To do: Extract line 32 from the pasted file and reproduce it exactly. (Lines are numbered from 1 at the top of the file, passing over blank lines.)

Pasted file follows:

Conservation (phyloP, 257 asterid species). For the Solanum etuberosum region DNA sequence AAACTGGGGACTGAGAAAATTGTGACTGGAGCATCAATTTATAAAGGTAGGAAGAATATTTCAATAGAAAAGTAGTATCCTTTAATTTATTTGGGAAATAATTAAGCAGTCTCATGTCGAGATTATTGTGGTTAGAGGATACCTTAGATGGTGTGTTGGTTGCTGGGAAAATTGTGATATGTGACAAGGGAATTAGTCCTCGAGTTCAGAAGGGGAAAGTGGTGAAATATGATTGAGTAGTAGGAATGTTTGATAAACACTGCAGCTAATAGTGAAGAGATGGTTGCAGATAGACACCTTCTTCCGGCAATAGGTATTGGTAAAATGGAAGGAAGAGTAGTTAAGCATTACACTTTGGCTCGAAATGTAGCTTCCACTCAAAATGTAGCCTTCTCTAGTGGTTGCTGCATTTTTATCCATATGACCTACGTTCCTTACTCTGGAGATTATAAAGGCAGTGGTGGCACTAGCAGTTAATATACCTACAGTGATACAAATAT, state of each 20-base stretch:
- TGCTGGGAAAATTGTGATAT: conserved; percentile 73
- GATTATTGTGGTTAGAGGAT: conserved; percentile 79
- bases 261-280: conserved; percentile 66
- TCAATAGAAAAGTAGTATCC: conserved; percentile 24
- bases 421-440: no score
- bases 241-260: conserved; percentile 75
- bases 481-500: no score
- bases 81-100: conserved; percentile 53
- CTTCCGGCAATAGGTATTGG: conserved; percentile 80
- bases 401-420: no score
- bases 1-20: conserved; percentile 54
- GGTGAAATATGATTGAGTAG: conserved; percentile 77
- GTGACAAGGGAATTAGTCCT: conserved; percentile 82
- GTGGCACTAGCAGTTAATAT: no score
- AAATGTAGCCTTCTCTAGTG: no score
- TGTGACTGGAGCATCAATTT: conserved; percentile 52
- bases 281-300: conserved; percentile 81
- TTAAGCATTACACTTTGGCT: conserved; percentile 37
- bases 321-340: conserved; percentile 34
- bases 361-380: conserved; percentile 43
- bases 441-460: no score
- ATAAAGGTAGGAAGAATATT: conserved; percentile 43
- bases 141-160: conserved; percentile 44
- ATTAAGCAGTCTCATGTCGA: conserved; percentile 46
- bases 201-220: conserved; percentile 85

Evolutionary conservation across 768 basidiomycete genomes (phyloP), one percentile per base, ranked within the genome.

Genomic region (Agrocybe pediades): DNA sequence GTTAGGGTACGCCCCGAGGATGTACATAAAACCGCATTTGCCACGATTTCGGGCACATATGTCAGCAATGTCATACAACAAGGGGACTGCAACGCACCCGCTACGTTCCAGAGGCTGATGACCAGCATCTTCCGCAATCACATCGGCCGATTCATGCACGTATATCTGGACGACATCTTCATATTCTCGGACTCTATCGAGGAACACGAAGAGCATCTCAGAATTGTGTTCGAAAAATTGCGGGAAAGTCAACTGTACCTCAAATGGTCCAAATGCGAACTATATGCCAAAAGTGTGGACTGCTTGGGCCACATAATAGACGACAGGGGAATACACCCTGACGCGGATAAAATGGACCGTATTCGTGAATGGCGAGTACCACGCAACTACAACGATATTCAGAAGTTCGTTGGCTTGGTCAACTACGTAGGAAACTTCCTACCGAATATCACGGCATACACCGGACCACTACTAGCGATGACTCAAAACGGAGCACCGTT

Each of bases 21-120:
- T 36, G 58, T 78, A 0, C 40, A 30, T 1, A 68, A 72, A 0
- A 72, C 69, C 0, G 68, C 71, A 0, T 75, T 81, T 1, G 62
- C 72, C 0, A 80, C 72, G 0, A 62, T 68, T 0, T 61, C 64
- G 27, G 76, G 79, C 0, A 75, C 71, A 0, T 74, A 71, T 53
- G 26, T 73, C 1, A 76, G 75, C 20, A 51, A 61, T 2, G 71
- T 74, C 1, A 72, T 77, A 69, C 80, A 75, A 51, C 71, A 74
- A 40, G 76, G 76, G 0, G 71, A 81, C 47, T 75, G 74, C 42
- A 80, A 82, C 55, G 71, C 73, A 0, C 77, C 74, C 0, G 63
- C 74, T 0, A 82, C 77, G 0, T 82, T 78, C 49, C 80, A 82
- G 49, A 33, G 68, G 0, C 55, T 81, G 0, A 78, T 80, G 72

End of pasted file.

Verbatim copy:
- C 72, C 0, A 80, C 72, G 0, A 62, T 68, T 0, T 61, C 64